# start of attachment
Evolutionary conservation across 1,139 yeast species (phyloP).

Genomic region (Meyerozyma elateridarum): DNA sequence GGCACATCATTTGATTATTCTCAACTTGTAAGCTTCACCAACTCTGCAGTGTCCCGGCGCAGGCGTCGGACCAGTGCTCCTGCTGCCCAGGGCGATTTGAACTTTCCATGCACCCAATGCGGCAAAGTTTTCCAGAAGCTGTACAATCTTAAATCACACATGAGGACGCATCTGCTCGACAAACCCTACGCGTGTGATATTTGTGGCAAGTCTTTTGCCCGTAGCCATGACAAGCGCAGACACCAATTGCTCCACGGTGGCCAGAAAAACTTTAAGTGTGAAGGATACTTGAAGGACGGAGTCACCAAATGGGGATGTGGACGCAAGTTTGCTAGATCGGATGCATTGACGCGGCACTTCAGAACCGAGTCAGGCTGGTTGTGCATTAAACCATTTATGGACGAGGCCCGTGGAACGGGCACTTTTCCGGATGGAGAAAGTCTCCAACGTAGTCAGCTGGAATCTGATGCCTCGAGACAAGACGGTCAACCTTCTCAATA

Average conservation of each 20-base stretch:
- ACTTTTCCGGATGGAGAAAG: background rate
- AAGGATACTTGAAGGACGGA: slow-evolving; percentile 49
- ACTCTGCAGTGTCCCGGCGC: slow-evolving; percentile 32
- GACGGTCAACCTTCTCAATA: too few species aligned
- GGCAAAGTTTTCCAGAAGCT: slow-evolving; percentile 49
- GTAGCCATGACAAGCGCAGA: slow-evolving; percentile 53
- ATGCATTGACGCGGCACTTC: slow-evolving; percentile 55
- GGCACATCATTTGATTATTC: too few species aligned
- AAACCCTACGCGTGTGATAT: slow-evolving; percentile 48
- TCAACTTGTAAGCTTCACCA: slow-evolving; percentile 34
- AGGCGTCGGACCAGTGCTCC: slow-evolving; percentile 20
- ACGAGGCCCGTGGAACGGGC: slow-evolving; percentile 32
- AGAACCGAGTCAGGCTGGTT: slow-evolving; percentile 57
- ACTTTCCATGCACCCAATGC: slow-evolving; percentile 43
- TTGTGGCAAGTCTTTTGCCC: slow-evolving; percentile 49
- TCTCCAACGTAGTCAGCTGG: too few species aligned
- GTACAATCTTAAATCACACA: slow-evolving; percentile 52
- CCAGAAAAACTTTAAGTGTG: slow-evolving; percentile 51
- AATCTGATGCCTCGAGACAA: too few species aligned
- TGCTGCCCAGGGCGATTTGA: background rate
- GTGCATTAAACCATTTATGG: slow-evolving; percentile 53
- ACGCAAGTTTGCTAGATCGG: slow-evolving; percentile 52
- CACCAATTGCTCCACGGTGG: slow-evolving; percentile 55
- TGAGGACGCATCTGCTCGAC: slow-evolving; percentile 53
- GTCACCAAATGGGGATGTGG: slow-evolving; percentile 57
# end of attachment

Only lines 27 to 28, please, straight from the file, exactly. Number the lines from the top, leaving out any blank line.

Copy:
- TGAGGACGCATCTGCTCGAC: slow-evolving; percentile 53
- GTCACCAAATGGGGATGTGG: slow-evolving; percentile 57